John Cena's Biggest Moments, Greatest Matches on WWE SmackDown
WWE SmackDown Live is set increase its supply of shoulder blocks and star power as it welcomes back John Cena.
After a post-WrestleMania hiatus, Cena is scheduled to step back on to the SmackDown stage on Tuesday. He'll likely have the WWE Championship in his sights, and as history has shown, Tuesday nights are going to get a lot more interesting him with around.
A number of the moments and matches that will show up on Cena's Hall of Fame reel happened on the blue brand, such as his first bout on the main roster: a pairing of powerhouses, a war of words.
Cena began his career with SmackDown, battling the likes of Kurt Angle, Eddie Guerrero and Undertaker. He emerged as a megastar, showed off a doctorate in thuganomics and eventually held world championship gold.
He moved to Raw in 2005 during that year's draft lottery and began to contribute to that brand's history instead.
His opportunities outside the ring in recent years (TV, movies, etc.) have led to Cena no longer being one of SmackDown's workhorses. Still, the 16-time world champ can create magic on the mat and on the mic when he makes his way on to the show.
The following is a chronological journey through the highlights of his SmackDown tenures, from a showcase of ruthless aggression to the expert selling of a WrestleMania 33 match.
Debuting with Ruthless Aggression (June 27, 2002)
Kurt Angle called out the SmackDown locker room, looking for a new challenge in June 2002. Anyone who hadn't wrestled him before was welcome to come tangle with him that night.
Cena did just that and kickstarted what has become an iconic career.
When the Olympian asked Cena what made him worthy of facing Angle, the rookie growled "ruthless aggression" before slapping Angle off his feet. Cena held his own against the top-tier star. His brawling style didn't net him a win, but the newcomer had quite the strong showing. Backstage, Undertaker gave Cena props.
And with that, WWE began the star-making process with the man who would become its centerpiece.
John Cena as Vanilla Ice (Oct. 31, 2002)
Cena's career didn't truly catch fire until his personality got as much spotlight as his power. Fans didn't see much of that when he first started out as he was a closed-off, intense, punch-happy predator.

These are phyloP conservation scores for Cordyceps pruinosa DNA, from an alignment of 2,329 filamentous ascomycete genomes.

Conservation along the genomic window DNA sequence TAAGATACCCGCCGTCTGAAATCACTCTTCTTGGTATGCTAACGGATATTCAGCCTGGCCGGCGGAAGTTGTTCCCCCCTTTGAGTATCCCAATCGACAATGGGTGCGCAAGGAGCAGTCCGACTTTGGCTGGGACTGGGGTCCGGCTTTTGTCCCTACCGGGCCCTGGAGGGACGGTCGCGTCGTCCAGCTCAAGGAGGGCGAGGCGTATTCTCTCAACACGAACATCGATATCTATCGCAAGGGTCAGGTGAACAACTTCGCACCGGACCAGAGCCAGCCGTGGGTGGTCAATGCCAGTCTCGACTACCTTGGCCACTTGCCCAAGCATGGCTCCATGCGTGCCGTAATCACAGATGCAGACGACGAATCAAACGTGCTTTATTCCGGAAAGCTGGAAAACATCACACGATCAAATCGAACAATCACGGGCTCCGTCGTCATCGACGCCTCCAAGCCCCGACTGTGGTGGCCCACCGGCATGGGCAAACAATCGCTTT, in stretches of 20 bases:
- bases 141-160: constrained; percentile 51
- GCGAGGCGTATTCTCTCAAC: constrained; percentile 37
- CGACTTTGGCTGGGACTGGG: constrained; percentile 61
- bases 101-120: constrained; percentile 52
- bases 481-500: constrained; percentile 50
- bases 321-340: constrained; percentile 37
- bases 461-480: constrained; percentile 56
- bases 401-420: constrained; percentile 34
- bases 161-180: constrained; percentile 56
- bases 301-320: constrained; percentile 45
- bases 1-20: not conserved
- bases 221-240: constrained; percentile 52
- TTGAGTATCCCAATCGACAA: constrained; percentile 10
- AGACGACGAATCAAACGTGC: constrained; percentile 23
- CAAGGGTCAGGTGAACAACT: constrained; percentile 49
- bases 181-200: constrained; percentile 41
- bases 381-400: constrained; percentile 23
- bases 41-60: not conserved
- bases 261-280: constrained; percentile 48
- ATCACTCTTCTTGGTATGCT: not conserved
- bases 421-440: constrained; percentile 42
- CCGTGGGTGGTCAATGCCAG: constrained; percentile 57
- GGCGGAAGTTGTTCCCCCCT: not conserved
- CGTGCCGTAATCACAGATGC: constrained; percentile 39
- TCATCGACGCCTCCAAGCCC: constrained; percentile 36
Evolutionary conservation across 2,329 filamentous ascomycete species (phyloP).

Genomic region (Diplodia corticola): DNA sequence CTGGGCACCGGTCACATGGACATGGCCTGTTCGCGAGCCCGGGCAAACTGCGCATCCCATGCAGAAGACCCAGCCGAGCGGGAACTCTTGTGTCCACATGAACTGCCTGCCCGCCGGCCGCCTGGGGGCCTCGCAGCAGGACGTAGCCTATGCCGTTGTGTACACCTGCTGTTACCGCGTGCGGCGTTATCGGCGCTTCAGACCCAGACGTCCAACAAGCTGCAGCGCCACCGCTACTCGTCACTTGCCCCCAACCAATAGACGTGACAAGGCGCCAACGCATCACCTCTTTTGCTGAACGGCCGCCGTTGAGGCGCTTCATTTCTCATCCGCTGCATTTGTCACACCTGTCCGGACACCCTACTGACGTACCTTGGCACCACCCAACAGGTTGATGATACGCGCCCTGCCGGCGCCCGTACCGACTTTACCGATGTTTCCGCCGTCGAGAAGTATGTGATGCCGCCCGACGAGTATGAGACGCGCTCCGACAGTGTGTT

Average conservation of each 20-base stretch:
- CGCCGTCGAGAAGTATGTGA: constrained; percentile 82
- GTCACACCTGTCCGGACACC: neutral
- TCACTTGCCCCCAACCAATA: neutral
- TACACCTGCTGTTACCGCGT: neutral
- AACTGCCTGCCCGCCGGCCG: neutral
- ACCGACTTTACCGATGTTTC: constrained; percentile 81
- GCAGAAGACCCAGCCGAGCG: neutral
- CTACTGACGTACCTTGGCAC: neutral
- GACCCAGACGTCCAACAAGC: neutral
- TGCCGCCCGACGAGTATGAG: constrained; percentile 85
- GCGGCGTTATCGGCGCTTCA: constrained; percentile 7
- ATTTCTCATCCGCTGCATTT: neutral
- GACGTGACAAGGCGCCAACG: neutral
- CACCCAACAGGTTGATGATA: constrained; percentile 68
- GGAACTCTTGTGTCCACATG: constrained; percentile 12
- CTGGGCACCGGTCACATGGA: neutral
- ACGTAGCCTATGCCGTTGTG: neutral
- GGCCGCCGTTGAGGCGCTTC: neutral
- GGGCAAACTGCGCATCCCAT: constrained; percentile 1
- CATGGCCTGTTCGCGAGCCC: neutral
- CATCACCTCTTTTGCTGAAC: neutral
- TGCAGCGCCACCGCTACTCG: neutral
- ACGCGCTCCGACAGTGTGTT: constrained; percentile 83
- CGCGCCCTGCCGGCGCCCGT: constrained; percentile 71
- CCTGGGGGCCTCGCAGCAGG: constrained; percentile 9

During the Halloween 2002 episode of SmackDown, though, Cena showed he had both a sense of humor and a knack for rapping.
Dressing up as Vanilla Ice and goofing around with Stephanie McMahon in the catering area let the goofier side of Cena emerge. He would later adopt a rapping gimmick, one he rode for many of his early years.
Strangely enough, a throwaway moment became a catalyst.
Parking Lot Brawl (Sept. 11, 2003)
Cena crossed paths with one of SmackDown's cornerstones in a feud over the United States Championship that helped establish him as a gritty bruiser.
Stealing Eddie Guerrero's low-rider led the rivals to a brawl inside a parking lot. The innovative clash saw Cena and Guerrero slug it out atop cars, using every piece of steel and glass around them as a weapon.
Guerrero recalled the match in his autobiography Cheating Death, Stealing Life: The Eddie Guerrero Story. "John and I beat the living hell out of each other, suplexing each other on to the hoods and roofs of the cars, smashing each other's head through windows and windshields."
The unique setting, the high level of violence and the intensity of the two enemies made for a memorable match.
Battling Guerrero helped Cena gain momentum, even though Latino Heat kept hold of the U.S. title. He looked more like a hard-nosed warrior coming out than he did going in.
John Cena vs. Kurt Angle Rap Battle (July 10, 2003)
In-ring meetings with Angle left Cena looking like a formidable powerhouse. His verbal exchanges with the 1996 Olympic gold medalist put him on the map as an all-around entertainer.
In the thick of Cena's Dr. of Thuganomics gimmick, he met Angle in the ring for a rap battle.
It was unabashedly silly, but it clicked. Cena played the straight man in the scene as Angle handled the goofy duties.
WWE would go on to show clips of this clash several times over in the years ahead.
Teaming with the Beast (Oct. 2, 2003)
Cena joined forces with Brock Lesnar against Angle and Undertaker in a battle of future Hall of Famers in October 2003.